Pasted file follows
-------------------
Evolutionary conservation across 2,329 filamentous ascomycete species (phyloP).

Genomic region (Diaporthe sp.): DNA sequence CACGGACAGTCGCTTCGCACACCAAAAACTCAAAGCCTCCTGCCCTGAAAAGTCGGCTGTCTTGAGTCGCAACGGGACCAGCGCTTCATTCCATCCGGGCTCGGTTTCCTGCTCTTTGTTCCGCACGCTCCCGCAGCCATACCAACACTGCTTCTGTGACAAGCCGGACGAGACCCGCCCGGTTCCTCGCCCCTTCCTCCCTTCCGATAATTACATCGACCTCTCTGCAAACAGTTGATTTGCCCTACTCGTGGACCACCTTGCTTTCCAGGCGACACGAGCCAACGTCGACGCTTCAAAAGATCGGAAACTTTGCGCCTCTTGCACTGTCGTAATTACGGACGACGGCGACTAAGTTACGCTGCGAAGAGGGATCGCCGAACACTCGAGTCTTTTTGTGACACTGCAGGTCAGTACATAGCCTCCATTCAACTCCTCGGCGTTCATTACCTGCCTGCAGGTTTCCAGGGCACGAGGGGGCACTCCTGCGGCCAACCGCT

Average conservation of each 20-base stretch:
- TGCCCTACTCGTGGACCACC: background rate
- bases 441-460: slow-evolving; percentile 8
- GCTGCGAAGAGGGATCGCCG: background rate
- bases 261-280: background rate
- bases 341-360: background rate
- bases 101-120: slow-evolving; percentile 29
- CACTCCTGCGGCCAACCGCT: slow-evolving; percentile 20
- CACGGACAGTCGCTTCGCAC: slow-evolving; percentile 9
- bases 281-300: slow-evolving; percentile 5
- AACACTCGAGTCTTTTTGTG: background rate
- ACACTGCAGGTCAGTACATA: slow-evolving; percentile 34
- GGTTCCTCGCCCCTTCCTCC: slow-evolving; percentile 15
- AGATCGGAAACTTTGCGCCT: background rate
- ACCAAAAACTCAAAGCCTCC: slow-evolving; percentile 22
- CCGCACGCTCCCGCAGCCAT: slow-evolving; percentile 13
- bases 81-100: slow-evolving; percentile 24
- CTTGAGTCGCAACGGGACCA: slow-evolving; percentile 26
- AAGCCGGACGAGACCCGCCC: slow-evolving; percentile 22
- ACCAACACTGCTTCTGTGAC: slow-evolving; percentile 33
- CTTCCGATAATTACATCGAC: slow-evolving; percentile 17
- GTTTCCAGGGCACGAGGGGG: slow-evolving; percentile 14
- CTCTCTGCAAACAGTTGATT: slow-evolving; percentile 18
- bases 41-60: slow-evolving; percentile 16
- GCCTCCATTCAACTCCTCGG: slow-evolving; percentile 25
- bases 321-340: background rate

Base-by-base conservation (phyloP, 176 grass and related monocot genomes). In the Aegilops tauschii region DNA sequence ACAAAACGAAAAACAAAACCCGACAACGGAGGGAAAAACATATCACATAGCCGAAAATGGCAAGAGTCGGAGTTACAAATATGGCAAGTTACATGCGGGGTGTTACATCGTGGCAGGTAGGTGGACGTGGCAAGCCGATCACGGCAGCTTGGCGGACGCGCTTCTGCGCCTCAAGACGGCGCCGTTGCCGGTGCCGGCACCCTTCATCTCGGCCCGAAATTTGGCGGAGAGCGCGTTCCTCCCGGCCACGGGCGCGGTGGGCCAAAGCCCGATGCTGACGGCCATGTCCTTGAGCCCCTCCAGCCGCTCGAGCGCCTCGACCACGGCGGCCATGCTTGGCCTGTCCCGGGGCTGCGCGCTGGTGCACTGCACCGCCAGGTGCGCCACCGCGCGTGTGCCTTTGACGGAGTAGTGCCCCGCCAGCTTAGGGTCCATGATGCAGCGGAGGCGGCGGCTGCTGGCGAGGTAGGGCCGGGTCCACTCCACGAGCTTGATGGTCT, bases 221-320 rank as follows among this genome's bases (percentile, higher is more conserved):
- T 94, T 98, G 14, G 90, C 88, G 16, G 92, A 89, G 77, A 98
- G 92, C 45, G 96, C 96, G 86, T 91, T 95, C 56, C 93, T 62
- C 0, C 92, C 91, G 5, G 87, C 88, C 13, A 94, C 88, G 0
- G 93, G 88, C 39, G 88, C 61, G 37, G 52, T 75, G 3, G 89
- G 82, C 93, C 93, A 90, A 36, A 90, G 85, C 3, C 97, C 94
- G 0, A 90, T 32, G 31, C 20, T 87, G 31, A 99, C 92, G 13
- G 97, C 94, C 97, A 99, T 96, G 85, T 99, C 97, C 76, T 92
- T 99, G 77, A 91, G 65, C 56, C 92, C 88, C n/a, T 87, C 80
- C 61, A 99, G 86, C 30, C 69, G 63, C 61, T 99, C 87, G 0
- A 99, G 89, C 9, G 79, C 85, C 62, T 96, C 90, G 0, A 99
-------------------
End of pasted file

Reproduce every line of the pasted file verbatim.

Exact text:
Evolutionary conservation across 2,329 filamentous ascomycete species (phyloP).

Genomic region (Diaporthe sp.): DNA sequence CACGGACAGTCGCTTCGCACACCAAAAACTCAAAGCCTCCTGCCCTGAAAAGTCGGCTGTCTTGAGTCGCAACGGGACCAGCGCTTCATTCCATCCGGGCTCGGTTTCCTGCTCTTTGTTCCGCACGCTCCCGCAGCCATACCAACACTGCTTCTGTGACAAGCCGGACGAGACCCGCCCGGTTCCTCGCCCCTTCCTCCCTTCCGATAATTACATCGACCTCTCTGCAAACAGTTGATTTGCCCTACTCGTGGACCACCTTGCTTTCCAGGCGACACGAGCCAACGTCGACGCTTCAAAAGATCGGAAACTTTGCGCCTCTTGCACTGTCGTAATTACGGACGACGGCGACTAAGTTACGCTGCGAAGAGGGATCGCCGAACACTCGAGTCTTTTTGTGACACTGCAGGTCAGTACATAGCCTCCATTCAACTCCTCGGCGTTCATTACCTGCCTGCAGGTTTCCAGGGCACGAGGGGGCACTCCTGCGGCCAACCGCT

Average conservation of each 20-base stretch:
- TGCCCTACTCGTGGACCACC: background rate
- bases 441-460: slow-evolving; percentile 8
- GCTGCGAAGAGGGATCGCCG: background rate
- bases 261-280: background rate
- bases 341-360: background rate
- bases 101-120: slow-evolving; percentile 29
- CACTCCTGCGGCCAACCGCT: slow-evolving; percentile 20
- CACGGACAGTCGCTTCGCAC: slow-evolving; percentile 9
- bases 281-300: slow-evolving; percentile 5
- AACACTCGAGTCTTTTTGTG: background rate
- ACACTGCAGGTCAGTACATA: slow-evolving; percentile 34
- GGTTCCTCGCCCCTTCCTCC: slow-evolving; percentile 15
- AGATCGGAAACTTTGCGCCT: background rate
- ACCAAAAACTCAAAGCCTCC: slow-evolving; percentile 22
- CCGCACGCTCCCGCAGCCAT: slow-evolving; percentile 13
- bases 81-100: slow-evolving; percentile 24
- CTTGAGTCGCAACGGGACCA: slow-evolving; percentile 26
- AAGCCGGACGAGACCCGCCC: slow-evolving; percentile 22
- ACCAACACTGCTTCTGTGAC: slow-evolving; percentile 33
- CTTCCGATAATTACATCGAC: slow-evolving; percentile 17
- GTTTCCAGGGCACGAGGGGG: slow-evolving; percentile 14
- CTCTCTGCAAACAGTTGATT: slow-evolving; percentile 18
- bases 41-60: slow-evolving; percentile 16
- GCCTCCATTCAACTCCTCGG: slow-evolving; percentile 25
- bases 321-340: background rate

Base-by-base conservation (phyloP, 176 grass and related monocot genomes). In the Aegilops tauschii region DNA sequence ACAAAACGAAAAACAAAACCCGACAACGGAGGGAAAAACATATCACATAGCCGAAAATGGCAAGAGTCGGAGTTACAAATATGGCAAGTTACATGCGGGGTGTTACATCGTGGCAGGTAGGTGGACGTGGCAAGCCGATCACGGCAGCTTGGCGGACGCGCTTCTGCGCCTCAAGACGGCGCCGTTGCCGGTGCCGGCACCCTTCATCTCGGCCCGAAATTTGGCGGAGAGCGCGTTCCTCCCGGCCACGGGCGCGGTGGGCCAAAGCCCGATGCTGACGGCCATGTCCTTGAGCCCCTCCAGCCGCTCGAGCGCCTCGACCACGGCGGCCATGCTTGGCCTGTCCCGGGGCTGCGCGCTGGTGCACTGCACCGCCAGGTGCGCCACCGCGCGTGTGCCTTTGACGGAGTAGTGCCCCGCCAGCTTAGGGTCCATGATGCAGCGGAGGCGGCGGCTGCTGGCGAGGTAGGGCCGGGTCCACTCCACGAGCTTGATGGTCT, bases 221-320 rank as follows among this genome's bases (percentile, higher is more conserved):
- T 94, T 98, G 14, G 90, C 88, G 16, G 92, A 89, G 77, A 98
- G 92, C 45, G 96, C 96, G 86, T 91, T 95, C 56, C 93, T 62
- C 0, C 92, C 91, G 5, G 87, C 88, C 13, A 94, C 88, G 0
- G 93, G 88, C 39, G 88, C 61, G 37, G 52, T 75, G 3, G 89
- G 82, C 93, C 93, A 90, A 36, A 90, G 85, C 3, C 97, C 94
- G 0, A 90, T 32, G 31, C 20, T 87, G 31, A 99, C 92, G 13
- G 97, C 94, C 97, A 99, T 96, G 85, T 99, C 97, C 76, T 92
- T 99, G 77, A 91, G 65, C 56, C 92, C 88, C n/a, T 87, C 80
- C 61, A 99, G 86, C 30, C 69, G 63, C 61, T 99, C 87, G 0
- A 99, G 89, C 9, G 79, C 85, C 62, T 96, C 90, G 0, A 99